Nonce
Nonce is an abbreviation for the term “number only used once”. It is an essential part of each block processed in a Proof-of-Work blockchain. The nonce is a small piece of data in the block that is modified randomly and repeatedly. Miners keep hashing the data of the entire block that changes every time the nonce changes until they find a suitable outcome, the hash that solves the PoW puzzle and validates the block.

O

Oracle
An oracle acts as a bridge between the real world and the blockchain by feeding data to smart contracts. It verifies events and then provides this information to the smart contract on the blockchain.

Orphan Block
An orphan block is one that cannot be validated because there is no known parent.

P

Peer
A participant of Peer-to-peer network. A peer acts both as a client and a server and all peers typically has the same privileges.

Peer-to-peer (P2P)

Peer-to-peer stands for a decentralized network where all participants (peers, nodes / miners) are directly connected with each other, as opposed through a central server.

Plasma

Plasma is the Lightning Network concept of the Ethereum blockchain. It is a framework to scale Ethereum blockchain’s processing power. A trust-less and multi-layered network that was developed to facilitate a decentralized market for the general public, to purchase not only cryptocurrencies and tokens but also real goods and services.

Private Blockchain

Private blockchains are developed and maintained by private organizations that control the mining process and consensus algorithm. They decide who can join the network and who may access the nodes, thus it is a closed network where blockchain permissions are held and controlled by a centralized entity.

PoS/Pow Hybrid

The use of both Proof-of-Stake (PoS) and Proof-of-Work (PoW) consensus protocols on a blockchain network. Blocks are validated from not only miners, but also voters or stakeholders, with the intent to create a balanced network governance. The objective of hybrid Proof of Work and Proof of Stake systems is to maintain the benefits of the respective approaches and use them to balance each other’s weaknesses.

Private Key

A private key allows to sign a transaction and spend funds residing in an address (public key) by providing ownership with the signature. It is a unique string of information that represents proof of identification inside the blockchain, which includes the right to access and control the participant’s wallet. It must be kept secret, as it is effectively a personal password.

Proof of Authority (PoA)

A consensus mechanism in a private blockchain that grants a single private key the authority to generate all the blocks. The Proof-of-Authority algorithm is an alternative to the Proof of Stake algorithm, but instead of staking cryptocurrency, the stake is identity. This means voluntarily disclosing identity in exchange for the right to validate blocks. Any malicious action taken by a validator will reflect on its reputation. PoA blockchains require a thorough identity verification process.

Proof of Stake (PoS)

An alternative to the proof-of-work system, in which participants earn the right to add new blocks and in doing so, earn new tokens, based on the amount of currency they are staking. In Proof of Stake system, miners stake cryptocurrency in order to increase the possibility of earning the right to validate a block and earn a reward. The amount of cryptocurrency at stake acts as a guarantee that the miner will validate the block according to the rules. If the miner violates these rules, the stake will be ‘burned’ or destroyed thus providing an incentive mechanism for honest behavior.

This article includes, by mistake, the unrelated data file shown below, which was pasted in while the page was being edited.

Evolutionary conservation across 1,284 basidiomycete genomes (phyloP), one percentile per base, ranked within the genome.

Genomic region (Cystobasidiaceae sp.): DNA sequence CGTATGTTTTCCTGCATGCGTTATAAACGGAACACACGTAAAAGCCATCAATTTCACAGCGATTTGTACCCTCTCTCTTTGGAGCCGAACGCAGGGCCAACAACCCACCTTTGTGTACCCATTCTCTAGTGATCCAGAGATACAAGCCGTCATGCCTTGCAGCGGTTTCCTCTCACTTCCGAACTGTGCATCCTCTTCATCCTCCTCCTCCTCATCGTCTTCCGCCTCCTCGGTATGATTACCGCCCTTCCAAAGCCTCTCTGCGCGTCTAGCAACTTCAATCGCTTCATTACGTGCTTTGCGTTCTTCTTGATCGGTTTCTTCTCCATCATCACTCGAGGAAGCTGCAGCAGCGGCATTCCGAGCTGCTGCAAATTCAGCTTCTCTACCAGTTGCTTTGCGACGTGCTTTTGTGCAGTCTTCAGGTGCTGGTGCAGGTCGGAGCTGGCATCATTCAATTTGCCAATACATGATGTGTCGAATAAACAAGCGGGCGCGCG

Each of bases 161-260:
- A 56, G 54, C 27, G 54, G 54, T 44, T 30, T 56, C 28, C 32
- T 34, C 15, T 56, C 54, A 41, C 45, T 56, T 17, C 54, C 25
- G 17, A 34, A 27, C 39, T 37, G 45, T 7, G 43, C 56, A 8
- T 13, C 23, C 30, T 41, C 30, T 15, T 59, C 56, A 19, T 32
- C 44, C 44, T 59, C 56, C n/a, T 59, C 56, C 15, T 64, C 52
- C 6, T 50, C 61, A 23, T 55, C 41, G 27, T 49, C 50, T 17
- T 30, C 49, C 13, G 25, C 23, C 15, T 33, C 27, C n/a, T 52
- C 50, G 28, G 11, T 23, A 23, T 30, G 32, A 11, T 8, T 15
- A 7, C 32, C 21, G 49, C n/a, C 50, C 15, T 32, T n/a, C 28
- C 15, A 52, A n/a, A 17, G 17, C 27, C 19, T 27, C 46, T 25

Proof of Work (PoW)

A proof-of-work system is a consensus mechanism that relates mining capability to computational power. The process involves repeatedly performing a hash function and it is the way miners earn revenue by adding blocks on the blockchain. When the Proof of Work algorithm applies, the first miner that provides a ‘proof of work’ for a block, can validate it and receive the block reward. This proof of work can be generated by repeatedly inserting transaction data, together with a random string of digits into a hashing formula, until a desirable outcome is found called the proof of work. Other miners can validate the proof of work by taking the alleged input string and applying it to the same formula to check if the outcome is indeed that what was presented. The systemdeters denial-of-service attacks and other service abuses such as spam on a network by requiring some work from the service requester, usually meaning computational effort from a computer. Blocks must be hashed, which is an easy computational process, but an additional variable is added to the hashing process to make it harder. When a block is successfully hashed, the hashing could only be achieved with time and computational effort. Thus, a hashed block is considered proof of work. The most widely used proof-of-work scheme is based on SHA-256 and was introduced as a part of Bitcoin.

Protocol

It is generally a set of rules or customs of a group or standard procedures for what actions to take in a certain situation.

Public Blockchain

A public blockchain is a type of blockchain where anyone may take part in transactions, execute consensus protocol to help decide which blocks get added to the blockchain and access a copy of the shared ledger, having equal authority as everyone else on the network. It is a “Public” network in a sense that you do not need permission to access it, just internet access and software.

Public Key
A public key is created in public key encryption cryptography that makes use of asymmetric-key encryption algorithms. It is a unique string of information that identifies a participant within the blockchain. It can be shared publicly. A public key is your wallet address and is required by other entities, in order to send you messages or transactions.

S

Satoshi